NEW YORK, Mar. 1 -- Zinc treatment charges will almost certainly rise this year on the back of a sustained deficit in the concentrates market, industry sources said ahead of next week's American Zinc Association's conference.
Zinc industry participants from around the world are set to convene at this year's AZA Conference from Feb. 28 to March 3 at the Westin Kierland Resort and Spa in Scottsdale, Arizona.
Treatment charges (TCs) -- fees miners pay to smelters to process zinc concentrate into refined products -- are traditionally established at the event.
"You have increasing mine supply, but at the same time, you have got spare smelting capacity. If all of the smelters were operating at full capacity, you would have a 2 million-tonne deficit on the concentrates market, which absolutely is just not going to happen, because there is just not enough concentrate around," said Michael Widmer, metals strategist with Bank of America-Merrill Lynch.
Widmer said the deficit in the concentrates market will be the starting point for the TC negotiations at the conference.
"I wouldn't be surprised to see a contract TC above $200 (per tonne). We could have realized TCs below $230 per tonne, basis a $2,500 zinc price," he said.
There are four variables set in a contract: the negotiated treatment charge, the base market price, and the upscale and downscale escalators from the base price.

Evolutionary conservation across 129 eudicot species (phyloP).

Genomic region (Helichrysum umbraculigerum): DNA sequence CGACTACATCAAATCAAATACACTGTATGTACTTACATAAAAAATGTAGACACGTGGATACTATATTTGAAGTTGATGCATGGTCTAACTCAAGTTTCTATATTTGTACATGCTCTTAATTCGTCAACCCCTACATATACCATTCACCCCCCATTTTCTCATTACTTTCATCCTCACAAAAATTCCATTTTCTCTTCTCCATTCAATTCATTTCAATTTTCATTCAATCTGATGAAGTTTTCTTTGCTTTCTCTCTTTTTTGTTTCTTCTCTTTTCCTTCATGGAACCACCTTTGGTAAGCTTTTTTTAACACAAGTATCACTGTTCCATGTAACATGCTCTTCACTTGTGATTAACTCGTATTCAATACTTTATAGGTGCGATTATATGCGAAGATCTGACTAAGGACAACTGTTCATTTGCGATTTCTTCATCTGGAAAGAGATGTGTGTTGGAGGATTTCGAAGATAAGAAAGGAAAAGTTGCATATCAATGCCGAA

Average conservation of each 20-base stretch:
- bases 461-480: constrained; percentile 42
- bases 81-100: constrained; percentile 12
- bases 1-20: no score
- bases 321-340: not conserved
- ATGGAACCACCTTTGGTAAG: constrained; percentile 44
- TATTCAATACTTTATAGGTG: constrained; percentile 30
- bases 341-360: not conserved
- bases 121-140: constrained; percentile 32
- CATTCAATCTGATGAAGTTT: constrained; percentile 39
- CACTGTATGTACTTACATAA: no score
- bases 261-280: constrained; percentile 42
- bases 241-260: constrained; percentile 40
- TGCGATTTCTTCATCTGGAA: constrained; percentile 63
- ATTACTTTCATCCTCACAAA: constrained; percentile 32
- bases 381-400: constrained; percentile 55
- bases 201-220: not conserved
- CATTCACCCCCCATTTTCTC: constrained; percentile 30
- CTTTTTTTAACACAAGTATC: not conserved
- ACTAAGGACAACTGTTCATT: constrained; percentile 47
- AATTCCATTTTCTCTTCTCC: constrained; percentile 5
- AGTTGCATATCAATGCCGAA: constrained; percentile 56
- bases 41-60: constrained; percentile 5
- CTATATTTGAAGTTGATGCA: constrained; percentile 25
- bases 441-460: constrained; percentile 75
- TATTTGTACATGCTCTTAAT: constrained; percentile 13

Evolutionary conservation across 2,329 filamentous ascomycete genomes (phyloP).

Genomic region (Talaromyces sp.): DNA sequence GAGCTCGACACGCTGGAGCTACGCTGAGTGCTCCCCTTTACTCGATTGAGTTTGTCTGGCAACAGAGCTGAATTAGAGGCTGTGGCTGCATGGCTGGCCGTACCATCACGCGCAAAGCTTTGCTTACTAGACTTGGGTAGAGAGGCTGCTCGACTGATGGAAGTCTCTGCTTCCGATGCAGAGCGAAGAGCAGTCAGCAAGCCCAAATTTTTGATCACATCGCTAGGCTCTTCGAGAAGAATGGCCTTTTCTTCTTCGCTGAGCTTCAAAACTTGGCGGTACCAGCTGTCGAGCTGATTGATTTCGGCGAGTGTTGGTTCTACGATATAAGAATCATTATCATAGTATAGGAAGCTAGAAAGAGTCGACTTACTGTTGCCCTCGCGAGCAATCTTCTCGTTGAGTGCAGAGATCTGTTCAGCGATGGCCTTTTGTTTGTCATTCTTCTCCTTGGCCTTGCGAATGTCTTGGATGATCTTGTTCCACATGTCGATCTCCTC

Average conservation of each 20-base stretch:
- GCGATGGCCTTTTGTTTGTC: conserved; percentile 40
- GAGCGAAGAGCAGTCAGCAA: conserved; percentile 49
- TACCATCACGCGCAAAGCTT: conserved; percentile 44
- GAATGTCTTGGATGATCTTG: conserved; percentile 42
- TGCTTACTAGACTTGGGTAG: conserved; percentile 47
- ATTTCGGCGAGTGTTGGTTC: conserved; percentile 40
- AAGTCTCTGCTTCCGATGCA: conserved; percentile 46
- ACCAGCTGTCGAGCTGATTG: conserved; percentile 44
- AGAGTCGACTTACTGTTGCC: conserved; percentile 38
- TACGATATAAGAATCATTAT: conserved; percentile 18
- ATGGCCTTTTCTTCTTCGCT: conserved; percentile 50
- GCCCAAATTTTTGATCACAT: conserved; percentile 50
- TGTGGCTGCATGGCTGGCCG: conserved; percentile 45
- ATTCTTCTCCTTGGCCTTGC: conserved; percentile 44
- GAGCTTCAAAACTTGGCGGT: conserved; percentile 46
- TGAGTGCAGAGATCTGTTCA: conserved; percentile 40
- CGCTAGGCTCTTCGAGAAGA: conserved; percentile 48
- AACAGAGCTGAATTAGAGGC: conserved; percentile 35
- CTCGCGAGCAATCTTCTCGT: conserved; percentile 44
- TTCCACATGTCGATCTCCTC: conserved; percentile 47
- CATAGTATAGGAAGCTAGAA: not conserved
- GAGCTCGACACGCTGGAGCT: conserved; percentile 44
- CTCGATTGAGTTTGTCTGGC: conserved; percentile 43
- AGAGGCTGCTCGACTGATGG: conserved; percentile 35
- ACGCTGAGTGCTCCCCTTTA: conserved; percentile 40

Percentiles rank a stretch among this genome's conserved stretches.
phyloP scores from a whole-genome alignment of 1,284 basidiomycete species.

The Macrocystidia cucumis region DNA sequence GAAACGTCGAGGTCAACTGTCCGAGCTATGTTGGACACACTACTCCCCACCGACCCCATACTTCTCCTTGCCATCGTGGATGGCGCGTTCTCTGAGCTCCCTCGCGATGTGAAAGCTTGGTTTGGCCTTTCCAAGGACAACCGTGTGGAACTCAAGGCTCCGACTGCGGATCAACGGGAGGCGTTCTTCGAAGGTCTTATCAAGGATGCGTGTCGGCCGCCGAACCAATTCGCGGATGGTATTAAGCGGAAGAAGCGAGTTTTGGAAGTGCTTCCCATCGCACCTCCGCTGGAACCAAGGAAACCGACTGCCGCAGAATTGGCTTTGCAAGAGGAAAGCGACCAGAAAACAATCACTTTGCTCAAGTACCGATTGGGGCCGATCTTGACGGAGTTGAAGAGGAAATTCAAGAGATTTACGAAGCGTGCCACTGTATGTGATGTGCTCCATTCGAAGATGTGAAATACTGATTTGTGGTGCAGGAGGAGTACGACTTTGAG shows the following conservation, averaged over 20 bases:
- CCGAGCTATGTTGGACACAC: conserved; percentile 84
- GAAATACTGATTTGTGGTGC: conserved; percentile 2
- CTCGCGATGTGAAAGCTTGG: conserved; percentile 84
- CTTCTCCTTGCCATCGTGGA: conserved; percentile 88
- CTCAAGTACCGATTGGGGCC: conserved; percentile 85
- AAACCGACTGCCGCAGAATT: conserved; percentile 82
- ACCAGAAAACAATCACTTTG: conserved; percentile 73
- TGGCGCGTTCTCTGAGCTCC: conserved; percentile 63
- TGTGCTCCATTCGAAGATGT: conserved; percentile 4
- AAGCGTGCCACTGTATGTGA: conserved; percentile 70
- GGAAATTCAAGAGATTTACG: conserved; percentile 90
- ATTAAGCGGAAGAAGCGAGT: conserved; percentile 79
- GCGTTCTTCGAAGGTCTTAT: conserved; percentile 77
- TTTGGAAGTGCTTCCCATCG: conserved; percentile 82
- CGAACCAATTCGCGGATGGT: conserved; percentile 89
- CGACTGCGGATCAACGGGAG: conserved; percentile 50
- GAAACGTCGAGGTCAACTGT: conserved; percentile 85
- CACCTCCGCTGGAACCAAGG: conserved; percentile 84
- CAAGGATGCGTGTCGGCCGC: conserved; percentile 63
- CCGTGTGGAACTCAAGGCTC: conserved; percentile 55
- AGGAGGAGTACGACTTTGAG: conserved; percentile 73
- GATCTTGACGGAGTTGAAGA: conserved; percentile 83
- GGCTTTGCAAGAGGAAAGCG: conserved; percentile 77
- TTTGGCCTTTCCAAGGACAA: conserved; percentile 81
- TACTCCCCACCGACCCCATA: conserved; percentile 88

Last year, the benchmark was set at $194 per tonne based on a $1,250 a tonne London Metal Exchange zinc price MZN3, with an escalator of 13 percent up to $1,500 a tonne and of 12.5 percent above there.
Nyrstar Chief Executive Officer Roland Junck said Thursday that zinc treatment charges will be higher in 2010 due to current price levels in the market.
Nyrstar (NYR.BR: Quote) is the world's biggest producer of zinc, churning out over 1 million tonnes per year, more than rivals Korea Zinc (010130.KS: Quote) and Xstrata (XTA.L: Quote)
Prices of the metal, used predominantly to galvanize steel to protect against corrosion, stand around $2,200 per tonne, up over 100 percent from their December 2009 low near $1,050. As a result of that price recovery, many operators have begun to ramp up production.
Korea Zinc, the world's No. 2 zinc refinery, is aiming for zinc sales of 458,000 tonnes in 2010, with assumed LME zinc prices at $2,000 a tonne. This estimate is up from 2009 output of 441,000 tonnes.
ZINC FUNCTIONING IN SURPLUS
According to the International Lead and Zinc Study Group, the global zinc market was in surplus of 445,000 tonnes in 2009.
Douglas Horn, analyst with CPM Group in New York, said the market was "still functioning under surplus conditions" and that supply restarts have exceeded the demand rebound.
"Spare smelting capacity and ample inventories floating around the market could translate into lower TCs," he said.
"Concentrate supplies appear much tighter than refined metal at present, especially with the premature smelter restarts flowing through the market. Assuming the miners have the upper hand, TCs could be settled closer to $250 to $280," Horn said, using an LME base price above $2,000.